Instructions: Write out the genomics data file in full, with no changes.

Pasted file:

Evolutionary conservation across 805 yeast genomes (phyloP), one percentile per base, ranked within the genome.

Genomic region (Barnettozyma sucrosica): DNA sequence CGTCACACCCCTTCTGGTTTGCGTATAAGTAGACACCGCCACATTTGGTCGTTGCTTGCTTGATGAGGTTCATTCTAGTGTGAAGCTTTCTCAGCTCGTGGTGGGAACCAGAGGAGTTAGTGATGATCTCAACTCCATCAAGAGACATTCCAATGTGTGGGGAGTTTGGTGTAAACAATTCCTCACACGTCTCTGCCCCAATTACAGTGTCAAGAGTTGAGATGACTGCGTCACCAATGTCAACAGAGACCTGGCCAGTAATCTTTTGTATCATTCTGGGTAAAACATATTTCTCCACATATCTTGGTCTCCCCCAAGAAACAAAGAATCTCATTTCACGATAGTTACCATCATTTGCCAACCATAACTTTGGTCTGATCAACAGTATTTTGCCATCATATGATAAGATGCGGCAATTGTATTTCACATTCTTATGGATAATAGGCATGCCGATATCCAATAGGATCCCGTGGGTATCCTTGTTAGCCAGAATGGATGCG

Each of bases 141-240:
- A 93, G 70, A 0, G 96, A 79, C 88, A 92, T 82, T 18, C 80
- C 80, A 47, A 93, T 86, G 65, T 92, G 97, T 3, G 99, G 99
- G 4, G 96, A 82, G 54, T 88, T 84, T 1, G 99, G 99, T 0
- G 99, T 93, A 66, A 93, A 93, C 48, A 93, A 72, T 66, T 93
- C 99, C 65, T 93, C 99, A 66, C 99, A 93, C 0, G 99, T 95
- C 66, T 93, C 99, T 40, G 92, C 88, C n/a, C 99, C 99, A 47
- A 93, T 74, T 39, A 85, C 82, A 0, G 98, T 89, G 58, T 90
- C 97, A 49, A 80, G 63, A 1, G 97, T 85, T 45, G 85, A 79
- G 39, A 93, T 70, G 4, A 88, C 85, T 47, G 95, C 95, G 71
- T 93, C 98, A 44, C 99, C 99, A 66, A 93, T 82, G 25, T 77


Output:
Evolutionary conservation across 805 yeast genomes (phyloP), one percentile per base, ranked within the genome.

Genomic region (Barnettozyma sucrosica): DNA sequence CGTCACACCCCTTCTGGTTTGCGTATAAGTAGACACCGCCACATTTGGTCGTTGCTTGCTTGATGAGGTTCATTCTAGTGTGAAGCTTTCTCAGCTCGTGGTGGGAACCAGAGGAGTTAGTGATGATCTCAACTCCATCAAGAGACATTCCAATGTGTGGGGAGTTTGGTGTAAACAATTCCTCACACGTCTCTGCCCCAATTACAGTGTCAAGAGTTGAGATGACTGCGTCACCAATGTCAACAGAGACCTGGCCAGTAATCTTTTGTATCATTCTGGGTAAAACATATTTCTCCACATATCTTGGTCTCCCCCAAGAAACAAAGAATCTCATTTCACGATAGTTACCATCATTTGCCAACCATAACTTTGGTCTGATCAACAGTATTTTGCCATCATATGATAAGATGCGGCAATTGTATTTCACATTCTTATGGATAATAGGCATGCCGATATCCAATAGGATCCCGTGGGTATCCTTGTTAGCCAGAATGGATGCG

Each of bases 141-240:
- A 93, G 70, A 0, G 96, A 79, C 88, A 92, T 82, T 18, C 80
- C 80, A 47, A 93, T 86, G 65, T 92, G 97, T 3, G 99, G 99
- G 4, G 96, A 82, G 54, T 88, T 84, T 1, G 99, G 99, T 0
- G 99, T 93, A 66, A 93, A 93, C 48, A 93, A 72, T 66, T 93
- C 99, C 65, T 93, C 99, A 66, C 99, A 93, C 0, G 99, T 95
- C 66, T 93, C 99, T 40, G 92, C 88, C n/a, C 99, C 99, A 47
- A 93, T 74, T 39, A 85, C 82, A 0, G 98, T 89, G 58, T 90
- C 97, A 49, A 80, G 63, A 1, G 97, T 85, T 45, G 85, A 79
- G 39, A 93, T 70, G 4, A 88, C 85, T 47, G 95, C 95, G 71
- T 93, C 98, A 44, C 99, C 99, A 66, A 93, T 82, G 25, T 77